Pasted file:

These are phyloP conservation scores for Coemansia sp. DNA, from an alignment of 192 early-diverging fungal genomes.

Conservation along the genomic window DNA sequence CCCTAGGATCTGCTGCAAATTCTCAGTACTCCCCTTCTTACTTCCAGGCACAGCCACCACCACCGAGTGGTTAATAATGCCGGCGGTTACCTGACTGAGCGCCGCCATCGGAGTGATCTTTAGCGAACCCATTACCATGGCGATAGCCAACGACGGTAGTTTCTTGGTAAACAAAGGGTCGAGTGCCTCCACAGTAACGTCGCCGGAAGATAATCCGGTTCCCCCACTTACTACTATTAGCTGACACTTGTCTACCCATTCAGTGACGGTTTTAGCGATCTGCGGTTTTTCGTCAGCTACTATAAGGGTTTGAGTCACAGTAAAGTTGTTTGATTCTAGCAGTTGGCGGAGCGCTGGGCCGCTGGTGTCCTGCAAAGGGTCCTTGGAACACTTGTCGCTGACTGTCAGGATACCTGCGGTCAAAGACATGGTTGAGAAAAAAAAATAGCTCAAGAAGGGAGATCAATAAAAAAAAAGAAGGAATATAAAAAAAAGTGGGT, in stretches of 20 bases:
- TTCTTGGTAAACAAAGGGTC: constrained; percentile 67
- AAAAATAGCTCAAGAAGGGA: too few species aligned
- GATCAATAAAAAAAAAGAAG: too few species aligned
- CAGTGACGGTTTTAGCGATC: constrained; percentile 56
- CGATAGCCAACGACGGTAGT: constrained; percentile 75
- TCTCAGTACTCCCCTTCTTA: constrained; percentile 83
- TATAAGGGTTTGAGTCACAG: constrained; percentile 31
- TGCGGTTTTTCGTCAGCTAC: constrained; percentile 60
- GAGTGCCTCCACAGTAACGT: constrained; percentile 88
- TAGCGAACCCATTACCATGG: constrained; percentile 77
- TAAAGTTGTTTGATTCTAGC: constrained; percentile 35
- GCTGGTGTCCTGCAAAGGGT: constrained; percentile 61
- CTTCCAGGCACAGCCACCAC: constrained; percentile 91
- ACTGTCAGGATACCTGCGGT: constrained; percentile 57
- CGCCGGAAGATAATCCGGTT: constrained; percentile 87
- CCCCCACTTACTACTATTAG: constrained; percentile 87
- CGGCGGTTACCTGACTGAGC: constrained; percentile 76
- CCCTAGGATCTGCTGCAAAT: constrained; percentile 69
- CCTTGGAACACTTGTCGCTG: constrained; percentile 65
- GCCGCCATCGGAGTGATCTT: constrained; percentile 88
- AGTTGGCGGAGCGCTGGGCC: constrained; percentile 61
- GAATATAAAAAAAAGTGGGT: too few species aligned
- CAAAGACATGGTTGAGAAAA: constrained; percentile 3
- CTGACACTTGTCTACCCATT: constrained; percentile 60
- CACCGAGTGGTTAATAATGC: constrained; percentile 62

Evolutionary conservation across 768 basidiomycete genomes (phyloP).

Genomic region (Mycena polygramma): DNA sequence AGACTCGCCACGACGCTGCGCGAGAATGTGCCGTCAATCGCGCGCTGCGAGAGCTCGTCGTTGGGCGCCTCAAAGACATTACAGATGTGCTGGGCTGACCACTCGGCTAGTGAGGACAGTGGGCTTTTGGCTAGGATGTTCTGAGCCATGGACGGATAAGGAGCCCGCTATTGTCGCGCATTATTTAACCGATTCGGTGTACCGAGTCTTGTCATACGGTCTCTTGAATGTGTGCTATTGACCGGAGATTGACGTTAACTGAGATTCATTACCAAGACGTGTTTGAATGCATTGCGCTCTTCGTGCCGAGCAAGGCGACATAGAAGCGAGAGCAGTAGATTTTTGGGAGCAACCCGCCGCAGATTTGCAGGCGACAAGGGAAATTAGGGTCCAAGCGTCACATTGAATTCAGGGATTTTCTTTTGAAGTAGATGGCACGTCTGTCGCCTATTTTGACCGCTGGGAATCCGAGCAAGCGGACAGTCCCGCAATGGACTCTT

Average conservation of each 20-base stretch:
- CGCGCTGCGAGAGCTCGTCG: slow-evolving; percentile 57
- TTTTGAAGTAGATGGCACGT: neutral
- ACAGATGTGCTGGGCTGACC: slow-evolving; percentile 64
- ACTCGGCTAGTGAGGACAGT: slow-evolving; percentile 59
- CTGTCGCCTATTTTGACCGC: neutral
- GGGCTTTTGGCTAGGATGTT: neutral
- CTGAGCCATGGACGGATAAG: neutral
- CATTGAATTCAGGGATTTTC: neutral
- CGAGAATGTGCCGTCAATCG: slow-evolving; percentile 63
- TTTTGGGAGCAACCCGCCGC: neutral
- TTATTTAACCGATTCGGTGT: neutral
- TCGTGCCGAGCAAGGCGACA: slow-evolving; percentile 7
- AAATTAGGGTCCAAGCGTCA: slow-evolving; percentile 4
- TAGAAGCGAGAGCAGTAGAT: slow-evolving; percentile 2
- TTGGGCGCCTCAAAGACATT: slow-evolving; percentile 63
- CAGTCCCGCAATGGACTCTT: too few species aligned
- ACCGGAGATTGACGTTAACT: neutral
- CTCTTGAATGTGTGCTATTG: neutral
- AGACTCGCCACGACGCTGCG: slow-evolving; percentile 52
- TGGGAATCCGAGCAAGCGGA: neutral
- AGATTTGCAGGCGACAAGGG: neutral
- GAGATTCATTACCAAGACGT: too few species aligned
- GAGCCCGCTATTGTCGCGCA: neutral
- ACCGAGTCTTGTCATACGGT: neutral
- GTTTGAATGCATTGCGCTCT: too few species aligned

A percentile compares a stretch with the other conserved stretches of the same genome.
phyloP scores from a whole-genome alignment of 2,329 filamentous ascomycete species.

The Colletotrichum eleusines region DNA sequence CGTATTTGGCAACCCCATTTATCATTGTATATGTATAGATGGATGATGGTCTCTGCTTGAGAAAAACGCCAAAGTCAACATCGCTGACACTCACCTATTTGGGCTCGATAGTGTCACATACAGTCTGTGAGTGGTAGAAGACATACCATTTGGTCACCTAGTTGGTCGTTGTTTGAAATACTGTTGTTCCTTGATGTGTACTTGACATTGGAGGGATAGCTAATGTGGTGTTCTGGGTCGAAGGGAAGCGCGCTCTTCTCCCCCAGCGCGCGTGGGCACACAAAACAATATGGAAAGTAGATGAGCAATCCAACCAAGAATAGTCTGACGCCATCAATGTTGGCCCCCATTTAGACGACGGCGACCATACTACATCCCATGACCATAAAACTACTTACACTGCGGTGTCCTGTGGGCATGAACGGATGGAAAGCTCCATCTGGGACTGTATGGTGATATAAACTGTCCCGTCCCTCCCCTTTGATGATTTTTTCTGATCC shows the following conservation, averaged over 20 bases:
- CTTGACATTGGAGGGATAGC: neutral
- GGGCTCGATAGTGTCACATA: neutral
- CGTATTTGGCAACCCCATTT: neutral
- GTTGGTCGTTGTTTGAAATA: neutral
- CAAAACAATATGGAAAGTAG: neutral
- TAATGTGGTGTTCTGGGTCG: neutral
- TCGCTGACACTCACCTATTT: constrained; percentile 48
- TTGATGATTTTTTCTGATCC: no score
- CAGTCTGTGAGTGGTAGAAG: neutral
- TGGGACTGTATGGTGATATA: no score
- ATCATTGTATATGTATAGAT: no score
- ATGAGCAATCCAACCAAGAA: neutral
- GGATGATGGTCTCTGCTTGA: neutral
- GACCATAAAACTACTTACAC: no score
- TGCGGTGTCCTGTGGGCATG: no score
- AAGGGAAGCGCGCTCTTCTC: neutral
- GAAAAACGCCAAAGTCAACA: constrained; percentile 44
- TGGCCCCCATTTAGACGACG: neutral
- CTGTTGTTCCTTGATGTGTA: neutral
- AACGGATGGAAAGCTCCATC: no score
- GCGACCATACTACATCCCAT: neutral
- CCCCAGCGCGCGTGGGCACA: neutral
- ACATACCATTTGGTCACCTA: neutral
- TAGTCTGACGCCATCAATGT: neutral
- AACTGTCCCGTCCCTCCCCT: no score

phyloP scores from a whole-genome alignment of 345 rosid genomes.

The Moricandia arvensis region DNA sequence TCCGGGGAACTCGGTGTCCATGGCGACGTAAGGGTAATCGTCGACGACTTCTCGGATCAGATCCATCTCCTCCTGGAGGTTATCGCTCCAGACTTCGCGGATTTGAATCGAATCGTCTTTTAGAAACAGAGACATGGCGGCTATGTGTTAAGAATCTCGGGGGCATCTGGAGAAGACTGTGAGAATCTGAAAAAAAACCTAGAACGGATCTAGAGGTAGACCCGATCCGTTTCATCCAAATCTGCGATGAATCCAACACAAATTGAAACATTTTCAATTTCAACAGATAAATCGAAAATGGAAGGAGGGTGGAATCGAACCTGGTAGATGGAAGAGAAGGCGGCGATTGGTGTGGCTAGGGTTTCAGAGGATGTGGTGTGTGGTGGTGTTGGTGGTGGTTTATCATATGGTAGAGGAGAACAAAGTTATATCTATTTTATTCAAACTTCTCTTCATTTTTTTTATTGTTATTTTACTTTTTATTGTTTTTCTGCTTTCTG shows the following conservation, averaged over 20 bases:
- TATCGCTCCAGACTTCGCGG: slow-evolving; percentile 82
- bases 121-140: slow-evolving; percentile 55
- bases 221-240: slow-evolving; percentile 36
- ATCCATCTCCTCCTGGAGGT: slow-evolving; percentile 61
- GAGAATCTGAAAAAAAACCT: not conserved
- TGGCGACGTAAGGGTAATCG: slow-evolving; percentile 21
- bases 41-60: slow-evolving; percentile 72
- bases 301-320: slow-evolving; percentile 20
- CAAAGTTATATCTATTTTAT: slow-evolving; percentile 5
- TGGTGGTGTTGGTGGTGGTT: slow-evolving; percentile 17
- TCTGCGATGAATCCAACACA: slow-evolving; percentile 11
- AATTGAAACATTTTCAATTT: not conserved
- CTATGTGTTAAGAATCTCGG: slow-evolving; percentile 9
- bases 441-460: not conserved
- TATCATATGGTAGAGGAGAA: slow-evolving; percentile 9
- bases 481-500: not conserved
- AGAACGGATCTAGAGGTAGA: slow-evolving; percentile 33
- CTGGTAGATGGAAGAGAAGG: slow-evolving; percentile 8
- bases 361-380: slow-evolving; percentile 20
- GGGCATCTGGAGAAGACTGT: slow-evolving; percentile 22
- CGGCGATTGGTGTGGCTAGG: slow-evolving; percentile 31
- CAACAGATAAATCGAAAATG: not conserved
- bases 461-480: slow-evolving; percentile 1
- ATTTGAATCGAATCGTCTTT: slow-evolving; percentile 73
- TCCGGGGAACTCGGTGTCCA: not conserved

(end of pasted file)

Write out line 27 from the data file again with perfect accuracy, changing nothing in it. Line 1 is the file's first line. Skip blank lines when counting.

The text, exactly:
- CACCGAGTGGTTAATAATGC: constrained; percentile 62